Book (Edited): Paul Vincent Spade, ed., The Cambridge Companion to Ockham, Cambridge Companions to Philosophy (Cambridge: Cambridge Univ. Press, 1999)
Chapter in a Book: Howard Robinson, “Idealism and Perception: Why Berkeleyan Idealism Is Not as Counterintuitive as It Seems,” in Idealism and Christian Philosophy, ed. Steven B. Cowan and James S. Spiegel, Idealism and Christianity 2 (New York: Bloomsbury Academic, 2016), 71–89.
Dictionary Article: John M. Frame, “Scientia Media,” Evangelical Dictionary of Theology
Dissertation/Thesis: Kamina Wust, “The Song of Songs in the Hebrew Bible: Inner-Biblical Allusions Embodied by Solomon and the Daughters of Jerusalem” (Moore Theological College, Ph.D., 2022)
Journal Article: T. W. Bartel, “Why the Philosophical Problems of Chalcedonian Christology Have Not Gone Away,” The Heythrop Journal 36.2 (1995)
Online Article: David Starling, “The Same Mind,” TGC Australia, 16 April 2015, https://au.thegospelcoalition.org/article/the-same-mind/.
For primary sources, give the full citation in the first instance followed by in-text references in the following uses: It is Cyril’s second letter to Nestorius which is referenced in the Definition of Chalcedon.2 Cyril of Alexandria’s second letter to Nestorius attempts to show that Nicene Creed itself refutes Nestorius’s doctrine (Cyril, Second Letter, §2).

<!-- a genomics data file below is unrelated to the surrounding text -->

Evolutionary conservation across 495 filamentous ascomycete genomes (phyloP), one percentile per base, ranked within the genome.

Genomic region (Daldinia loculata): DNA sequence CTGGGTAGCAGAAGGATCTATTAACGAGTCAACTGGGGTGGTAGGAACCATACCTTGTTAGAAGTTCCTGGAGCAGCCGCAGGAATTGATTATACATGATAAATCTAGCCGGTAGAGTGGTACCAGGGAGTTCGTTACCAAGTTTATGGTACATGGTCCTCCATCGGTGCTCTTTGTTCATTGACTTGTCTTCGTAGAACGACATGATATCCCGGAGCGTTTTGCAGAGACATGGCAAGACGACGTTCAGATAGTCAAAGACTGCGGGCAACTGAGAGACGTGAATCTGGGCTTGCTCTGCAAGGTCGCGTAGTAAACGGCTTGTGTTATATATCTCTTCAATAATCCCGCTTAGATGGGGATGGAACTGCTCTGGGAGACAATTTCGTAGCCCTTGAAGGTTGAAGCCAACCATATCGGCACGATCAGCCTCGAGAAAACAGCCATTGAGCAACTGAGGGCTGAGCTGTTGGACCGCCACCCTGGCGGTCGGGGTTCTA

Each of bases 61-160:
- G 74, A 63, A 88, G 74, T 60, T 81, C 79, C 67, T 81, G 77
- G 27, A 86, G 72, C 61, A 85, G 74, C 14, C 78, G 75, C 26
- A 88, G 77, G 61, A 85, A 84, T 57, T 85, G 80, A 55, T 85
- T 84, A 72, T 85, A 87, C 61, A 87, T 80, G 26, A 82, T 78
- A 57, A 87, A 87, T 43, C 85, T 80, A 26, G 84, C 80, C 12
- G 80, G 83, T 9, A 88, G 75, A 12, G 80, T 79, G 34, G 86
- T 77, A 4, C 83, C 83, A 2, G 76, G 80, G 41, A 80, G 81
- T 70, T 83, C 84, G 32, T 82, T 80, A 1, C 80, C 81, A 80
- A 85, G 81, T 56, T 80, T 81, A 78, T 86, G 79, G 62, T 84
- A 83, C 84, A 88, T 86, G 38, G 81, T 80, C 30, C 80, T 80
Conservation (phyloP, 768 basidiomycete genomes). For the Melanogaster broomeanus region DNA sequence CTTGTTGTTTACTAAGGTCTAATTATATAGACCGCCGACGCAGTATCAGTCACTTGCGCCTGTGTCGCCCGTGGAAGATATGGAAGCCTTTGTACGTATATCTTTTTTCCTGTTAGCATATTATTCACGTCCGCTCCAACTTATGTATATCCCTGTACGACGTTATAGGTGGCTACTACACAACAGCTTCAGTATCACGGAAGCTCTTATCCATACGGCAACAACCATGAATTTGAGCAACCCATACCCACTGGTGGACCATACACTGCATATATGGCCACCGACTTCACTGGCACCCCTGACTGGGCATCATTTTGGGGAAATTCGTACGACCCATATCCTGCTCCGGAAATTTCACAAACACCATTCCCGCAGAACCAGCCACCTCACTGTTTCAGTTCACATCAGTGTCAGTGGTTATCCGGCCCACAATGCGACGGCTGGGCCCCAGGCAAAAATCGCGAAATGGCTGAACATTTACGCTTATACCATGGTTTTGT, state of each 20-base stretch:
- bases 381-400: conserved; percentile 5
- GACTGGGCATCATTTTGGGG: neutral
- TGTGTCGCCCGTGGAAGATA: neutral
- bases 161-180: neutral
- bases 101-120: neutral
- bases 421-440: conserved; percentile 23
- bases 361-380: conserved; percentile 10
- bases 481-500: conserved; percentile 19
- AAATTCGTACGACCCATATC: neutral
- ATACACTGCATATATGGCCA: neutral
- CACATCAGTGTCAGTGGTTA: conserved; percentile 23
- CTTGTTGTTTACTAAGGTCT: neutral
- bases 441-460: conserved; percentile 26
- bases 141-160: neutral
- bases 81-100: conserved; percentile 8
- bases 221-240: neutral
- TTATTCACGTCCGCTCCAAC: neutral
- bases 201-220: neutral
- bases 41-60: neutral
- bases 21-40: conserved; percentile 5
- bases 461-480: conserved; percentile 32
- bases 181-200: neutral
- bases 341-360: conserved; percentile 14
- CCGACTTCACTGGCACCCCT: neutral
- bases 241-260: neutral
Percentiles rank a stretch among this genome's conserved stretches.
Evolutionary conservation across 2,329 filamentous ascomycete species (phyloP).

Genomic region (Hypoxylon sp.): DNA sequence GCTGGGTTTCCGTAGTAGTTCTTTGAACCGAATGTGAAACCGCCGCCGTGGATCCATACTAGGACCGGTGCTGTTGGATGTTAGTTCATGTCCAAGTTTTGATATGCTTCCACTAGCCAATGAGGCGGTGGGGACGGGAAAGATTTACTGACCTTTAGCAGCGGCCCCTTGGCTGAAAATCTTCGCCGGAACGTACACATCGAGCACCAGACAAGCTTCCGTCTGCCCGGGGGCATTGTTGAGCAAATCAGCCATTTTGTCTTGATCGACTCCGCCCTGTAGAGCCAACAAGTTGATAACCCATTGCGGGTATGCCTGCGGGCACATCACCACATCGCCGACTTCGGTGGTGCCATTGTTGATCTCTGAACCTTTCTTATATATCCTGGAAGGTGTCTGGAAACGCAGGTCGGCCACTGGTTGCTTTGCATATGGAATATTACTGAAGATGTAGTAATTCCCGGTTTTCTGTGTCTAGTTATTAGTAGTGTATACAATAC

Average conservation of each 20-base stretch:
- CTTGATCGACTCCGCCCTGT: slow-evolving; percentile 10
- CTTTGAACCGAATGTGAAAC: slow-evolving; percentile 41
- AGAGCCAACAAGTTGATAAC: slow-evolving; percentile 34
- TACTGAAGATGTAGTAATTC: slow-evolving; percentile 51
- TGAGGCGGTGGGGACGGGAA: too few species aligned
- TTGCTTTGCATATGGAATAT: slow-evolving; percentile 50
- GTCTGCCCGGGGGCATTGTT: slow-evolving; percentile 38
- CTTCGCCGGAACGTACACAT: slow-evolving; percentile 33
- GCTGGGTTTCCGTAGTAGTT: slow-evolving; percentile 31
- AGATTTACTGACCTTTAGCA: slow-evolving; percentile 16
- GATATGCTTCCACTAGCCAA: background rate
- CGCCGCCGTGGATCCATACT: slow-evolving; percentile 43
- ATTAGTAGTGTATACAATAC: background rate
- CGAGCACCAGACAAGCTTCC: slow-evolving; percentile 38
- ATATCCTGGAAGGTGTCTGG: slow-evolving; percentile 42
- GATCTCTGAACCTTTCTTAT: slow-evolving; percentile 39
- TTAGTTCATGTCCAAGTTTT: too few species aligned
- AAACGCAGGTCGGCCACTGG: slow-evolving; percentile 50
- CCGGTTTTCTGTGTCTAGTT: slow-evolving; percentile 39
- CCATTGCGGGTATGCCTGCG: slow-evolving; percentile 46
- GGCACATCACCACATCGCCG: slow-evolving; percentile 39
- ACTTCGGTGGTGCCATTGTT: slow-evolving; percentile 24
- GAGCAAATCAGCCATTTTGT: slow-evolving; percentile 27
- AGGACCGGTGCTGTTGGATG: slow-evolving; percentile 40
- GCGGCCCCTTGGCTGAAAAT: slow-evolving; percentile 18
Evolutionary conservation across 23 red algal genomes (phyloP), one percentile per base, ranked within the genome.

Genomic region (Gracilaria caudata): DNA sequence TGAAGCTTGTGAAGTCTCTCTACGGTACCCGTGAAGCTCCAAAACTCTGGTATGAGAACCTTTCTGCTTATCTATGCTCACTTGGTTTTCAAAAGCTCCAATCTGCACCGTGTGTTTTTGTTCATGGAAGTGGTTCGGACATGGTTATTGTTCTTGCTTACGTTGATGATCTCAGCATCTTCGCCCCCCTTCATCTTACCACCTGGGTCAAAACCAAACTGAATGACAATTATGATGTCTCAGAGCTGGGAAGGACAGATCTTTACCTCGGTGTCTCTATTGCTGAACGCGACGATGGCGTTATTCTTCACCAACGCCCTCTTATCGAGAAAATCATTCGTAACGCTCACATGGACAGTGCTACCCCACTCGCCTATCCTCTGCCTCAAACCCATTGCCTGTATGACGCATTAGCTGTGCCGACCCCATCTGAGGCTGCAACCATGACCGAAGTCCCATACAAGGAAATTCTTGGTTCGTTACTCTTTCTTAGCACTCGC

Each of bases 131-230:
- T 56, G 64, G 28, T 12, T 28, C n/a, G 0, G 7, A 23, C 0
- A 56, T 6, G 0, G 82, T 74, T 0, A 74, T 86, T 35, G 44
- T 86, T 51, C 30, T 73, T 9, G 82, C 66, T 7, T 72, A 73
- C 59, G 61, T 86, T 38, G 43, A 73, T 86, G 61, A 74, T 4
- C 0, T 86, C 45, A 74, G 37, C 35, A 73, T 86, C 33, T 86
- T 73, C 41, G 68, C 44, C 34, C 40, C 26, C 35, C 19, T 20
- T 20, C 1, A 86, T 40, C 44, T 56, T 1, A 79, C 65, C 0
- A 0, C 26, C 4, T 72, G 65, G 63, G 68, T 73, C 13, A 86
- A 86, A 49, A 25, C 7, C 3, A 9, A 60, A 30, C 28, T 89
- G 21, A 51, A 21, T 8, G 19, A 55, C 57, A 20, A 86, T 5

6. Copyright information
The Teleioteti Journal for Christian Ministry (TJfCM) seeks to preserve the distinctive style of an author’s work, but it reserves the right to make non-substantive changes deemed necessary to align the article with the Journal’s purpose. These changes will usually be stylistic; these are typically changes to increase intelligibility or to bring the article into conformity with TJfCM’s style guidelines.
By submitting an article, the author agrees that the copyright for the article is transferred to TJfCM if and when the article is accepted for publication. The author also agrees not to submit the manuscript for publication elsewhere in any form, in English or any other language, without prior written consent of TJfCM.
A PDF of published articles will be supplied to the author for personal use. The author may make the unmodified PDF available online at their discretion.
- This is what happens if there is no space between the brackets. [↩] [↩]
- Cyril of Alexandria, “Second Letter to Nestorius,” in Christ: Through the Nestorian Controversy, ed. Mark DelCogliano, trans. Matthew R. Crawford, The Cambridge Edition of Early Christian Writings 3 (Cambridge; New York: Cambridge University Press, 2022), 564–69. [↩]